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linde

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About linde

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  1. Thank you for the comments - it's great getting some feedback, especially from native speakers I wasn't aware that the siz/sen thing was still in style, but I've probably overgeneralized based on Northwestern European culture which emphasizes formal joviality rather than formal formality. Addressing people politely in Sweden/Finland (and often in Canada for that matter) would just be odd By the way, BellaRado, is it possible to find Namık Kemal in English anywhere? I am somewhat interested in the period from the making of the Republic and onwards, I am currently reading Andrew Mango's Atatürk biography, and Namık Kemal seems to be a big thing for both the jön türkler and Atatürk...
  2. linde

    Quality souvenirs

    Thank you for the comments. I will try out Bitez, if things pan out that way ... and thanks for confirming that I can expect to find some of the stuff in supermarkets
  3. linde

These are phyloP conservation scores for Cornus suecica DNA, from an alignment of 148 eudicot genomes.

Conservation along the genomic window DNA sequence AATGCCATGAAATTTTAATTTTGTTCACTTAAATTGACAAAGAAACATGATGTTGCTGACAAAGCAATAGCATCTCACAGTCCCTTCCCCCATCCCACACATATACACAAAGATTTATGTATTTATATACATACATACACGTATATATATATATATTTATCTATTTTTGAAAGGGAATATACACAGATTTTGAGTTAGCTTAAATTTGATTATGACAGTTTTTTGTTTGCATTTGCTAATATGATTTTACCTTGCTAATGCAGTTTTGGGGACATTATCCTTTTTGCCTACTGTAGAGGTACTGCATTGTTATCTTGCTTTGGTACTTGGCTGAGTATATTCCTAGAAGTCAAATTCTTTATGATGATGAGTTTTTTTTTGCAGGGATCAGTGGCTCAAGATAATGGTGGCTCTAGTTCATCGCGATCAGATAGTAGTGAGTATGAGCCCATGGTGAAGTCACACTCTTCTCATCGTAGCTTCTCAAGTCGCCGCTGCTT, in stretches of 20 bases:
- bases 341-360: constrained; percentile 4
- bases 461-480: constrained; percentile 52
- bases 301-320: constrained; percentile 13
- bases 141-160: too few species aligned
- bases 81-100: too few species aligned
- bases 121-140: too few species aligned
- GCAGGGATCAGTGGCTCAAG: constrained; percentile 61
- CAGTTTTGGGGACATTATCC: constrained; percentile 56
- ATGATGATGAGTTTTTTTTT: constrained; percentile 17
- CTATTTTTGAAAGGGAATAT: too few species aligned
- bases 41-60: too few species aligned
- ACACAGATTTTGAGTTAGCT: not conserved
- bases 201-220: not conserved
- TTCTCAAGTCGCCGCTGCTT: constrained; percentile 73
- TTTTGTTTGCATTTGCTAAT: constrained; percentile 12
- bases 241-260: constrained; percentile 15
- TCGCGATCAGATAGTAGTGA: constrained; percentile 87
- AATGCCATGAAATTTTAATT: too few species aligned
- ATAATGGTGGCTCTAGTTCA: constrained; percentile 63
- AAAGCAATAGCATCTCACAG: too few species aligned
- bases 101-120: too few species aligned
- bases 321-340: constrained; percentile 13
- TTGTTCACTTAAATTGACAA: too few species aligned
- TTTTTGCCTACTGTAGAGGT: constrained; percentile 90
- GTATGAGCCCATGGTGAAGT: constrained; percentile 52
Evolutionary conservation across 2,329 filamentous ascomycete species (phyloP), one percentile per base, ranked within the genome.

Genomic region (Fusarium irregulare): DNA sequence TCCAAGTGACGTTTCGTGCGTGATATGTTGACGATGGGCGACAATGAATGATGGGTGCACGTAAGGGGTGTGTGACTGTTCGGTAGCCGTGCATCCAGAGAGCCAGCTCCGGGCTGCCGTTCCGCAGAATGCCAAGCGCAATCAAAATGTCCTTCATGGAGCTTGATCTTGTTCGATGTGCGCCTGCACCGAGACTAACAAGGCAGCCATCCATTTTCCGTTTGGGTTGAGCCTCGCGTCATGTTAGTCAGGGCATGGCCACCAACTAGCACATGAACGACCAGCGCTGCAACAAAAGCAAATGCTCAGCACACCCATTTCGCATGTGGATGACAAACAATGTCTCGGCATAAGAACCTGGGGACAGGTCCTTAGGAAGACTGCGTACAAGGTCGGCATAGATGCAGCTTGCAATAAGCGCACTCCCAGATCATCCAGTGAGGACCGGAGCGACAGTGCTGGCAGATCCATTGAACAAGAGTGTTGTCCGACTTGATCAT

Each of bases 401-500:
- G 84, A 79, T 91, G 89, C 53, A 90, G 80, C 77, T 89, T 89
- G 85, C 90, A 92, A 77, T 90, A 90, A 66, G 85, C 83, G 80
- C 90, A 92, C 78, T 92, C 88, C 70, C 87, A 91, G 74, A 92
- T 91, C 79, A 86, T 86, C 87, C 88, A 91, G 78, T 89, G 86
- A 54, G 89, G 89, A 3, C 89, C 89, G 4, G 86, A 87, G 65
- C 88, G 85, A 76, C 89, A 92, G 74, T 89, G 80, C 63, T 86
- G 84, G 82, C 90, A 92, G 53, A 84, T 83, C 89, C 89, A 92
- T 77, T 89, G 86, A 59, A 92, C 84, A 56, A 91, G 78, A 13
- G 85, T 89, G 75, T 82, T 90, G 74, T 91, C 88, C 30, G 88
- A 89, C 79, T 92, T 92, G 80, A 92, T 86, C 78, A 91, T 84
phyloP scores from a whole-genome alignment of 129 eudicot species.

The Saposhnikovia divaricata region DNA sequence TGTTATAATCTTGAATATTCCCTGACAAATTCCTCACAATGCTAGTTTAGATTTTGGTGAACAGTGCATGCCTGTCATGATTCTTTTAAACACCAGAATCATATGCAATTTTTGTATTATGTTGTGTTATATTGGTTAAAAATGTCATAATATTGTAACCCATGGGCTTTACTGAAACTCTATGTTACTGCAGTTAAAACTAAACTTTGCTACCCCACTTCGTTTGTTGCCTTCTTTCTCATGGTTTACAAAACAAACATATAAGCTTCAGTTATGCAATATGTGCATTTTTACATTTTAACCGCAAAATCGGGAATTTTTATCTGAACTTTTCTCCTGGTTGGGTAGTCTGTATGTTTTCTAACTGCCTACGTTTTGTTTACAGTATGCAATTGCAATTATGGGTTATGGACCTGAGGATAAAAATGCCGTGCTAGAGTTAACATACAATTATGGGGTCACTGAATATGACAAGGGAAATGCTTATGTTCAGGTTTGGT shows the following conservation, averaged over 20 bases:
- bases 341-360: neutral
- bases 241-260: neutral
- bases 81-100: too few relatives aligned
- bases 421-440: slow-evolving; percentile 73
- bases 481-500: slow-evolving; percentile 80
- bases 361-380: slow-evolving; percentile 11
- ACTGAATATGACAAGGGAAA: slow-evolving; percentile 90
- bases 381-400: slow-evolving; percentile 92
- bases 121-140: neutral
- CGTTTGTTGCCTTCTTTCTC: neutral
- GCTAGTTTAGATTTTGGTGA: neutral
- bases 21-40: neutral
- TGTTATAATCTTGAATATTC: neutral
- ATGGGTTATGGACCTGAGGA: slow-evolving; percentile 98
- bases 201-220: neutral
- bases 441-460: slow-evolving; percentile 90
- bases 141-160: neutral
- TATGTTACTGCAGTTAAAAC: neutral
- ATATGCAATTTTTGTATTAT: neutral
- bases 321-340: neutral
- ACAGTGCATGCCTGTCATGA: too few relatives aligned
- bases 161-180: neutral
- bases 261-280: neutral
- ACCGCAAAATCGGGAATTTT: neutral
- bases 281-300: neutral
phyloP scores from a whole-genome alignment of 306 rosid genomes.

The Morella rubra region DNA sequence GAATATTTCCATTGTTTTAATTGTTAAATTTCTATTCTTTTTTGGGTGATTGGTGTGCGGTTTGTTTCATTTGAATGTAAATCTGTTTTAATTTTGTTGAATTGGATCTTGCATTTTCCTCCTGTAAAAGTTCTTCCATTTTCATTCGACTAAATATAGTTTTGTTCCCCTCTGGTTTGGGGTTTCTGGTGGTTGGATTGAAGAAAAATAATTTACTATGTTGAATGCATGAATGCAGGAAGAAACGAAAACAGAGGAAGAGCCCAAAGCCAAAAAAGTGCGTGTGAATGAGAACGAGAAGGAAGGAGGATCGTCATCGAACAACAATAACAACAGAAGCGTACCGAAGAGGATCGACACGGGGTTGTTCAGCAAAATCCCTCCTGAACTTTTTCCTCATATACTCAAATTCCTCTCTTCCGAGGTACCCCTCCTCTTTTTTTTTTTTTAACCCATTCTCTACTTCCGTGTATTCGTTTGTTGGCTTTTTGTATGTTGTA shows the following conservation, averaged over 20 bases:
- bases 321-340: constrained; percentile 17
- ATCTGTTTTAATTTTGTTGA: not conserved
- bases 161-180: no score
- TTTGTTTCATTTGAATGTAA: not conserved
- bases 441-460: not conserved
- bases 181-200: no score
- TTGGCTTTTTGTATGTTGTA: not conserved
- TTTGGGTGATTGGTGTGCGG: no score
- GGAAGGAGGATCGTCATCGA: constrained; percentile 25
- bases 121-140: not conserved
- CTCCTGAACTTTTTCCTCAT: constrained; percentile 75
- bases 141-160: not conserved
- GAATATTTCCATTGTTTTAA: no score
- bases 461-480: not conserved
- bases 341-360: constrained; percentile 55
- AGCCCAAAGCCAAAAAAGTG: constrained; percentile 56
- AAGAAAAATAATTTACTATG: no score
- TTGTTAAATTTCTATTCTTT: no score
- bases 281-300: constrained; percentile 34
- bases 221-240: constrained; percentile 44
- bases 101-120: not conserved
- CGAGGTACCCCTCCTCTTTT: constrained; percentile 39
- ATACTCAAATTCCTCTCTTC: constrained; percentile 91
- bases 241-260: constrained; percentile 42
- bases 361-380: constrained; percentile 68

Quality souvenirs

    Hello Last time I was in Bodrum, I had to experience the fact that a lot of crap is on sale near the harbour. I am looking for typical Turkish/Middle Eastern things such as nazar's (evil eyes) and tespih's (bead chains of sorts). Furthermore, I would like to buy a cezve (Turkish coffee pot), tea glasses and stuff like that. Does anyone have any recommendations regarding a place to go, if I am looking for this? I am unfortunately probably not spending more than a day in Bodrum (and, effectively, Turkey) before moving on to Greece, so I am not going to have very much time to look. Besides, I would like to buy a couple of bottles of Tekirdağ rakı to take with me. Does the tax free shop at the harbour carry quality Turkish liquor? It's a while since I've been in Bodrum. Is it, furthermore, possible to purchase liquor in supermarkets (I mean given Erdoğan's latest policies and everything), in case they don't have it?
  4. Thank you for your response. That is exactly the point of it, actually: Refusing politely. If you would propose something, for instance if assaulted by shopkeepers (the old story), and actually having to react to them, what would you say (in Turkish)? I have a relatively good command of Turkish grammar (native Finnish speaker - some general similarities), but I have no idea how things I think up using a dictionary actually sound to people. edit: I am, by the way, as you might guess, not at all good at semantics, so I am somewhat concerned that my statement might be something on the lines of "No thank you, I don't care", which would sound weird
  5. Hello, Does the phrase "yok sağol, ilgilenmiyoruz" make any sense in Turkish? I am, by the way, completely aware of the -yoruz being a plural - it is deliberate Regards, linde
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